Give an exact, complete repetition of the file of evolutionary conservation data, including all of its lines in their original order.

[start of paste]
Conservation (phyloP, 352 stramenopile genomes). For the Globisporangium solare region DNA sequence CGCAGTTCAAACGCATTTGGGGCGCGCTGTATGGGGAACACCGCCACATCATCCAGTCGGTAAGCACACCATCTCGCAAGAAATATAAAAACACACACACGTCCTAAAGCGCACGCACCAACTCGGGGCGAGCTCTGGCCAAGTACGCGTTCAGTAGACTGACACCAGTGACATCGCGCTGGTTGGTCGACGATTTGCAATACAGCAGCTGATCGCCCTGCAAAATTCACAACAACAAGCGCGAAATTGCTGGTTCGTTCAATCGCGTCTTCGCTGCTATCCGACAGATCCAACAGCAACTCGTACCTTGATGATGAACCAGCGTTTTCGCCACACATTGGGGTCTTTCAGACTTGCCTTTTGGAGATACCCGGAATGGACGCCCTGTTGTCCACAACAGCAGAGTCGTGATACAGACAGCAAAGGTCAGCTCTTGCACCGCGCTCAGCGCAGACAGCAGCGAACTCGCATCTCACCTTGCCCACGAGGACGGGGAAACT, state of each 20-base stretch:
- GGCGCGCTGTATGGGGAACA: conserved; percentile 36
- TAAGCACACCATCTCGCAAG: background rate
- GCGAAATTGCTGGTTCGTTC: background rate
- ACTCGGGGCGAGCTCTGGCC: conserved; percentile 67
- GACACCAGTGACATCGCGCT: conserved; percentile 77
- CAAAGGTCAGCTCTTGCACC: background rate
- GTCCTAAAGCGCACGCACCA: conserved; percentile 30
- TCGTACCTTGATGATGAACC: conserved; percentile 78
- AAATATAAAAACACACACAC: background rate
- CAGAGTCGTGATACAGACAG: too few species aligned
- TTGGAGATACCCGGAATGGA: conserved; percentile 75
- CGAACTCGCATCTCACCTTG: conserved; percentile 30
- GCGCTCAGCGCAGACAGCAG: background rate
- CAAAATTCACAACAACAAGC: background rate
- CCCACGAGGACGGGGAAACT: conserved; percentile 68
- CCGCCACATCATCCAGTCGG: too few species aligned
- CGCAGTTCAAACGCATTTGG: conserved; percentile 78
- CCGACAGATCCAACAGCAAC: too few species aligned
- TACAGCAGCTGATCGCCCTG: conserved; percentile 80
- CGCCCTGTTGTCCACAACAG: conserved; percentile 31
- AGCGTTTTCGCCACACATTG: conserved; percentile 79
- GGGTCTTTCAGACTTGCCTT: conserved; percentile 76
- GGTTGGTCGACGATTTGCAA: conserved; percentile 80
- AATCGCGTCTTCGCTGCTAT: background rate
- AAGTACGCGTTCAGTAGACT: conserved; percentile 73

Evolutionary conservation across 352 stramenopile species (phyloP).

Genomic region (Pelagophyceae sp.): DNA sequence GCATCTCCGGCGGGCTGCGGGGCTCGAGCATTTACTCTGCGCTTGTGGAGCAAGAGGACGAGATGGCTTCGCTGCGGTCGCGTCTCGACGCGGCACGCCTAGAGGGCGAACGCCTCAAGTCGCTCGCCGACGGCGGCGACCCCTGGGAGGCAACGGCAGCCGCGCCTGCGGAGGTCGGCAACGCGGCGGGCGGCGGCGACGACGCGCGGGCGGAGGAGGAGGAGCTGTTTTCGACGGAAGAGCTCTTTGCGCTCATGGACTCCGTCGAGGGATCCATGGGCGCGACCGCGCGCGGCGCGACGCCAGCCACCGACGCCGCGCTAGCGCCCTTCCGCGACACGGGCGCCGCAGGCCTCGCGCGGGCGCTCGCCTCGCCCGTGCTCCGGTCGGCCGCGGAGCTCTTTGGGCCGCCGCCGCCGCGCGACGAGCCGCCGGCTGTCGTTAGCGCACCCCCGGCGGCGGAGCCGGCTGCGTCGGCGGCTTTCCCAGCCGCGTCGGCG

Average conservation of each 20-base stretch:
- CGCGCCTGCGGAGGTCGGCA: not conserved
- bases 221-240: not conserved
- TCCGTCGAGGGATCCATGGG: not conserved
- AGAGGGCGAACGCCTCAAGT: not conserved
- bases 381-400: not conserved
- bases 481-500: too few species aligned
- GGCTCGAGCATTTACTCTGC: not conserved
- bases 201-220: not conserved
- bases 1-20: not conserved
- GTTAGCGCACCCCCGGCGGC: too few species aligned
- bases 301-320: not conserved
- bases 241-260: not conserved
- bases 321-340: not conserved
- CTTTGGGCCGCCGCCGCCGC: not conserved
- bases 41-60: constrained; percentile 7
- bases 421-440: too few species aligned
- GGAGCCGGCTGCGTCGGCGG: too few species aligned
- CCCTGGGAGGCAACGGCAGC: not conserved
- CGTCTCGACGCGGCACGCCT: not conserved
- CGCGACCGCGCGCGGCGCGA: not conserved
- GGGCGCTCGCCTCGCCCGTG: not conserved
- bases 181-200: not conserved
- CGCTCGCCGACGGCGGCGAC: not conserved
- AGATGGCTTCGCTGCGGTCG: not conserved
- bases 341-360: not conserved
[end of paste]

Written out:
Conservation (phyloP, 352 stramenopile genomes). For the Globisporangium solare region DNA sequence CGCAGTTCAAACGCATTTGGGGCGCGCTGTATGGGGAACACCGCCACATCATCCAGTCGGTAAGCACACCATCTCGCAAGAAATATAAAAACACACACACGTCCTAAAGCGCACGCACCAACTCGGGGCGAGCTCTGGCCAAGTACGCGTTCAGTAGACTGACACCAGTGACATCGCGCTGGTTGGTCGACGATTTGCAATACAGCAGCTGATCGCCCTGCAAAATTCACAACAACAAGCGCGAAATTGCTGGTTCGTTCAATCGCGTCTTCGCTGCTATCCGACAGATCCAACAGCAACTCGTACCTTGATGATGAACCAGCGTTTTCGCCACACATTGGGGTCTTTCAGACTTGCCTTTTGGAGATACCCGGAATGGACGCCCTGTTGTCCACAACAGCAGAGTCGTGATACAGACAGCAAAGGTCAGCTCTTGCACCGCGCTCAGCGCAGACAGCAGCGAACTCGCATCTCACCTTGCCCACGAGGACGGGGAAACT, state of each 20-base stretch:
- GGCGCGCTGTATGGGGAACA: conserved; percentile 36
- TAAGCACACCATCTCGCAAG: background rate
- GCGAAATTGCTGGTTCGTTC: background rate
- ACTCGGGGCGAGCTCTGGCC: conserved; percentile 67
- GACACCAGTGACATCGCGCT: conserved; percentile 77
- CAAAGGTCAGCTCTTGCACC: background rate
- GTCCTAAAGCGCACGCACCA: conserved; percentile 30
- TCGTACCTTGATGATGAACC: conserved; percentile 78
- AAATATAAAAACACACACAC: background rate
- CAGAGTCGTGATACAGACAG: too few species aligned
- TTGGAGATACCCGGAATGGA: conserved; percentile 75
- CGAACTCGCATCTCACCTTG: conserved; percentile 30
- GCGCTCAGCGCAGACAGCAG: background rate
- CAAAATTCACAACAACAAGC: background rate
- CCCACGAGGACGGGGAAACT: conserved; percentile 68
- CCGCCACATCATCCAGTCGG: too few species aligned
- CGCAGTTCAAACGCATTTGG: conserved; percentile 78
- CCGACAGATCCAACAGCAAC: too few species aligned
- TACAGCAGCTGATCGCCCTG: conserved; percentile 80
- CGCCCTGTTGTCCACAACAG: conserved; percentile 31
- AGCGTTTTCGCCACACATTG: conserved; percentile 79
- GGGTCTTTCAGACTTGCCTT: conserved; percentile 76
- GGTTGGTCGACGATTTGCAA: conserved; percentile 80
- AATCGCGTCTTCGCTGCTAT: background rate
- AAGTACGCGTTCAGTAGACT: conserved; percentile 73

Evolutionary conservation across 352 stramenopile species (phyloP).

Genomic region (Pelagophyceae sp.): DNA sequence GCATCTCCGGCGGGCTGCGGGGCTCGAGCATTTACTCTGCGCTTGTGGAGCAAGAGGACGAGATGGCTTCGCTGCGGTCGCGTCTCGACGCGGCACGCCTAGAGGGCGAACGCCTCAAGTCGCTCGCCGACGGCGGCGACCCCTGGGAGGCAACGGCAGCCGCGCCTGCGGAGGTCGGCAACGCGGCGGGCGGCGGCGACGACGCGCGGGCGGAGGAGGAGGAGCTGTTTTCGACGGAAGAGCTCTTTGCGCTCATGGACTCCGTCGAGGGATCCATGGGCGCGACCGCGCGCGGCGCGACGCCAGCCACCGACGCCGCGCTAGCGCCCTTCCGCGACACGGGCGCCGCAGGCCTCGCGCGGGCGCTCGCCTCGCCCGTGCTCCGGTCGGCCGCGGAGCTCTTTGGGCCGCCGCCGCCGCGCGACGAGCCGCCGGCTGTCGTTAGCGCACCCCCGGCGGCGGAGCCGGCTGCGTCGGCGGCTTTCCCAGCCGCGTCGGCG

Average conservation of each 20-base stretch:
- CGCGCCTGCGGAGGTCGGCA: not conserved
- bases 221-240: not conserved
- TCCGTCGAGGGATCCATGGG: not conserved
- AGAGGGCGAACGCCTCAAGT: not conserved
- bases 381-400: not conserved
- bases 481-500: too few species aligned
- GGCTCGAGCATTTACTCTGC: not conserved
- bases 201-220: not conserved
- bases 1-20: not conserved
- GTTAGCGCACCCCCGGCGGC: too few species aligned
- bases 301-320: not conserved
- bases 241-260: not conserved
- bases 321-340: not conserved
- CTTTGGGCCGCCGCCGCCGC: not conserved
- bases 41-60: constrained; percentile 7
- bases 421-440: too few species aligned
- GGAGCCGGCTGCGTCGGCGG: too few species aligned
- CCCTGGGAGGCAACGGCAGC: not conserved
- CGTCTCGACGCGGCACGCCT: not conserved
- CGCGACCGCGCGCGGCGCGA: not conserved
- GGGCGCTCGCCTCGCCCGTG: not conserved
- bases 181-200: not conserved
- CGCTCGCCGACGGCGGCGAC: not conserved
- AGATGGCTTCGCTGCGGTCG: not conserved
- bases 341-360: not conserved